The opening keynote at the fourth annual Oculus Connect developer conference delivered several new product announcements from Facebook CEO Mark Zuckerberg, VP of Virtual Reality Hugo Barra, and others. This included new standalone VR hardware, a new price for the Rift, and many software and game reveals.

Affordable standalone headset ‘Oculus Go’ revealed:

Image courtesy Oculus

At $199, Oculus Go is a low-cost, all-in-one standalone headset launching in early 2018. On stage, Hugo Barra claimed that the headset was designed to deliver the “best visual clarity of any product we’ve ever built”, using a “fast-switch LCD” at 2560×1440 and an “all-new, custom optical design”. The lenses are an evolution of the ‘hybrid’ optics found in the current Rift. Sharing the same controller input set as Gear VR – a single controller and rotational-only tracking – apps will be “binary compatible”, working on both systems. Essentially, Oculus Go is an enhanced, standalone version of Gear VR.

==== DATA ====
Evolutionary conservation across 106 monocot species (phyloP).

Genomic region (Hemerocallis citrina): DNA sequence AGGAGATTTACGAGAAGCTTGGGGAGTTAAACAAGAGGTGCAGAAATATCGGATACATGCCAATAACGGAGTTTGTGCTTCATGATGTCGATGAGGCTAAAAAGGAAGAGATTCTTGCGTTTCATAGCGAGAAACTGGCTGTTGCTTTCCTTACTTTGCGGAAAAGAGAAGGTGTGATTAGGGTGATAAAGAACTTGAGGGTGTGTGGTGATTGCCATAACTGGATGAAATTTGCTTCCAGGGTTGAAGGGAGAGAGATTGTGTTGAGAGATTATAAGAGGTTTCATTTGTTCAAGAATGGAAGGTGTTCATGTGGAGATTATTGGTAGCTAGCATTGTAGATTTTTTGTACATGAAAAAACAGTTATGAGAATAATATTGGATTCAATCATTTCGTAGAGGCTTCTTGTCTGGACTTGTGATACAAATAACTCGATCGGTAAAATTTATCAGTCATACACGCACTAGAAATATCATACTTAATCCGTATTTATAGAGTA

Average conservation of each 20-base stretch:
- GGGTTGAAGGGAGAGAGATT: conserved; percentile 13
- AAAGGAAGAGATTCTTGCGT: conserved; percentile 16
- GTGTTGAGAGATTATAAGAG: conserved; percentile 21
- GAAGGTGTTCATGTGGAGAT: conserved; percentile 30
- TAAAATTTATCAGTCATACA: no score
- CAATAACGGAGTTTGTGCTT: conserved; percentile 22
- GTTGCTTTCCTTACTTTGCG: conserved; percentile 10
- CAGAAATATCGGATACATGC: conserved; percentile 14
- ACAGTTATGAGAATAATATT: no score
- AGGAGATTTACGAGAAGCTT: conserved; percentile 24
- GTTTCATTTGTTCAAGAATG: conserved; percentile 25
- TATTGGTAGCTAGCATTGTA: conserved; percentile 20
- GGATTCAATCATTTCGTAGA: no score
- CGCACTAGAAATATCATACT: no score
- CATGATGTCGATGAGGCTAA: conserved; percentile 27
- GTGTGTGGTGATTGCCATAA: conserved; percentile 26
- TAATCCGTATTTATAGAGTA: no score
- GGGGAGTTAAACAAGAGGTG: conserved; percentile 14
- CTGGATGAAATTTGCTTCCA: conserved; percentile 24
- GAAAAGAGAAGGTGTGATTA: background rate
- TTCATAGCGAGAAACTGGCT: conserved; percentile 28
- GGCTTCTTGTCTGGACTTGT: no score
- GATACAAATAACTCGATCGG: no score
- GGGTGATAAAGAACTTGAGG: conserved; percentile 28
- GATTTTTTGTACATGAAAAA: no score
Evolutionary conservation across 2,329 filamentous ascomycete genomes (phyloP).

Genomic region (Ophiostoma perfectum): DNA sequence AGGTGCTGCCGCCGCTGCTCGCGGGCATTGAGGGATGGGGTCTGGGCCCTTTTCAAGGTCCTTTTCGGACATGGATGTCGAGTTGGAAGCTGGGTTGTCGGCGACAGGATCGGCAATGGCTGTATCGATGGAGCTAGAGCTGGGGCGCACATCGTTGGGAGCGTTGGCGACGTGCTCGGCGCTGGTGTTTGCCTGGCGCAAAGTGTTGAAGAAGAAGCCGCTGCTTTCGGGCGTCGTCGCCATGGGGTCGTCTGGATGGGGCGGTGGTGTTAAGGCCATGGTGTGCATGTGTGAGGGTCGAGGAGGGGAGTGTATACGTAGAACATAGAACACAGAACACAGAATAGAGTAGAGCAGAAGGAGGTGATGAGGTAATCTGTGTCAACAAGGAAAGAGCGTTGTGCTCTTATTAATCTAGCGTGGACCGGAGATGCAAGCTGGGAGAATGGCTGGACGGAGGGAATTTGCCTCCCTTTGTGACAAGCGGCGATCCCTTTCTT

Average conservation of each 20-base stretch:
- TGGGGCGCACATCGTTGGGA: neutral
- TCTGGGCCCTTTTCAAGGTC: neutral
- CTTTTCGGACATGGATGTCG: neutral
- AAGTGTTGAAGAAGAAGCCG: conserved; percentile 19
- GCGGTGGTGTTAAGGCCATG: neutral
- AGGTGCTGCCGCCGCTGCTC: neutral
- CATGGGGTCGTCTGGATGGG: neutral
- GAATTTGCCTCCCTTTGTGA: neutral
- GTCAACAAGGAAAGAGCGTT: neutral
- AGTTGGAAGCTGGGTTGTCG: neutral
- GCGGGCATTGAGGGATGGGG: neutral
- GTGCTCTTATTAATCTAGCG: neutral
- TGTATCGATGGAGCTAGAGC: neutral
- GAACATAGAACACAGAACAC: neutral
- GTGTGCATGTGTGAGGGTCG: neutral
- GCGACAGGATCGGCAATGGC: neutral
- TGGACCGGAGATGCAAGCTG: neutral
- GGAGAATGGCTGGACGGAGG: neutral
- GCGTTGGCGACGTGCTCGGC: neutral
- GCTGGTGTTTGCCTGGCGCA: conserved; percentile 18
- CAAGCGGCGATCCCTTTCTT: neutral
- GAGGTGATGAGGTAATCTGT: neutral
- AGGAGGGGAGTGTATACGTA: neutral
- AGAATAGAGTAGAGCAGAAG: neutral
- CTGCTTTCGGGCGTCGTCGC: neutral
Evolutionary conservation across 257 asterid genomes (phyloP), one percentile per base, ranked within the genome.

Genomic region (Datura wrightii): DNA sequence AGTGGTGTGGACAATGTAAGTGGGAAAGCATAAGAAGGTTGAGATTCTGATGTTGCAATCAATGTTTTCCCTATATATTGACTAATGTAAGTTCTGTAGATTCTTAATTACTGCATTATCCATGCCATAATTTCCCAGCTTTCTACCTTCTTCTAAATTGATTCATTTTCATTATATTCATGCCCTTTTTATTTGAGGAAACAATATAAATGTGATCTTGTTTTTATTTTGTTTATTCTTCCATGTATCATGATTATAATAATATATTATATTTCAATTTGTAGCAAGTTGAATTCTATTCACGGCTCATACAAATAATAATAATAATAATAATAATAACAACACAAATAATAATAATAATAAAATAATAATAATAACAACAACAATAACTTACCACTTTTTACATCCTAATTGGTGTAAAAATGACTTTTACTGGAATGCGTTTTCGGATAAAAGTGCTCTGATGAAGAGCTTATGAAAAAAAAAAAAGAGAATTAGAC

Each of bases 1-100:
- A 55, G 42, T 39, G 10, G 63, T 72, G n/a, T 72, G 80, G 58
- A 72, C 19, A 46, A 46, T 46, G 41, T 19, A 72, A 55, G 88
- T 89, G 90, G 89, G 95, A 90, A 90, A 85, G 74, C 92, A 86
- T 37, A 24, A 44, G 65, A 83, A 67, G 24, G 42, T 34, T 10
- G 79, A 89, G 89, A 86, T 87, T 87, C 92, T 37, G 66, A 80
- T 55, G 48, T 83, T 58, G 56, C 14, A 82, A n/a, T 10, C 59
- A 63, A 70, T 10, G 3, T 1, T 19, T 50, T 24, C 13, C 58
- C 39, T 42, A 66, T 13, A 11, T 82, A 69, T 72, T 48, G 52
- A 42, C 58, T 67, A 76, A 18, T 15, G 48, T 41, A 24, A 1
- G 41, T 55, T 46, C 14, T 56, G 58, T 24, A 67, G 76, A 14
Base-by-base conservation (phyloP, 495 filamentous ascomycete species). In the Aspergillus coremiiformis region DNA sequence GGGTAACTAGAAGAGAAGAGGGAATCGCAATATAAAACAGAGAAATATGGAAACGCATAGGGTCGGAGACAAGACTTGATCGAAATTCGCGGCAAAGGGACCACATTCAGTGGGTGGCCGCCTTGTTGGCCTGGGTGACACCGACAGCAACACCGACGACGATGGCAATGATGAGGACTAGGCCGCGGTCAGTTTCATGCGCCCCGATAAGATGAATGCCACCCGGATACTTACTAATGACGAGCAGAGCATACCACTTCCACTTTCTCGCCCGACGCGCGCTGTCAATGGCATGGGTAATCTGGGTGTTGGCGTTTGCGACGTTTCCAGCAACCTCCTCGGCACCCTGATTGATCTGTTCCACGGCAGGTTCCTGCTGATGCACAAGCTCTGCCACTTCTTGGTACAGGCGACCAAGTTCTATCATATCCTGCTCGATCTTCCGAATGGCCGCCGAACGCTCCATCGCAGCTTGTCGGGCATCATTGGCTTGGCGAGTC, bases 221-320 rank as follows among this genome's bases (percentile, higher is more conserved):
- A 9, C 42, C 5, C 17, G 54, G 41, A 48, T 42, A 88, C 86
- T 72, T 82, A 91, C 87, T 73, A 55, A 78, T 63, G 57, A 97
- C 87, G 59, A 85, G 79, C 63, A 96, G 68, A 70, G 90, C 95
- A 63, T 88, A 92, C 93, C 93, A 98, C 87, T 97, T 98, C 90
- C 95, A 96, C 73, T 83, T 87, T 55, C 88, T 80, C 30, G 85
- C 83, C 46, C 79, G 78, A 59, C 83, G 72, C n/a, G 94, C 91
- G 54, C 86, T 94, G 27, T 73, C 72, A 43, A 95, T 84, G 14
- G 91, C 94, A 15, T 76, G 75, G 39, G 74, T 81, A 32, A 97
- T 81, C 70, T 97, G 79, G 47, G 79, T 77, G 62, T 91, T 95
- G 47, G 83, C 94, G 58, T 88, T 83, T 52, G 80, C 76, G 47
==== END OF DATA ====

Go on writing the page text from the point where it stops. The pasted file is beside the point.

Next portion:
Project Santa Cruz developer kits coming in 2018, we go hands-on:

Image courtesy Oculus

Described as the “first, complete, standalone VR system with full inside-out tracking and hand presence”, Santa Cruz developer kits will be available next year. The company revealed various improvements to the latest prototype, including brand new 6-degrees-of-freedom controllers, similar to Touch. Unlike Oculus Go, Santa Cruz is designed as a high-end, standalone system, with full positional tracking on both headset and controllers, but will be limited by the performance of its on-board mobile PC. Check out our hands-on impressions here.

‘Oculus Dash’ is a total interface overhaul, supports desktop apps: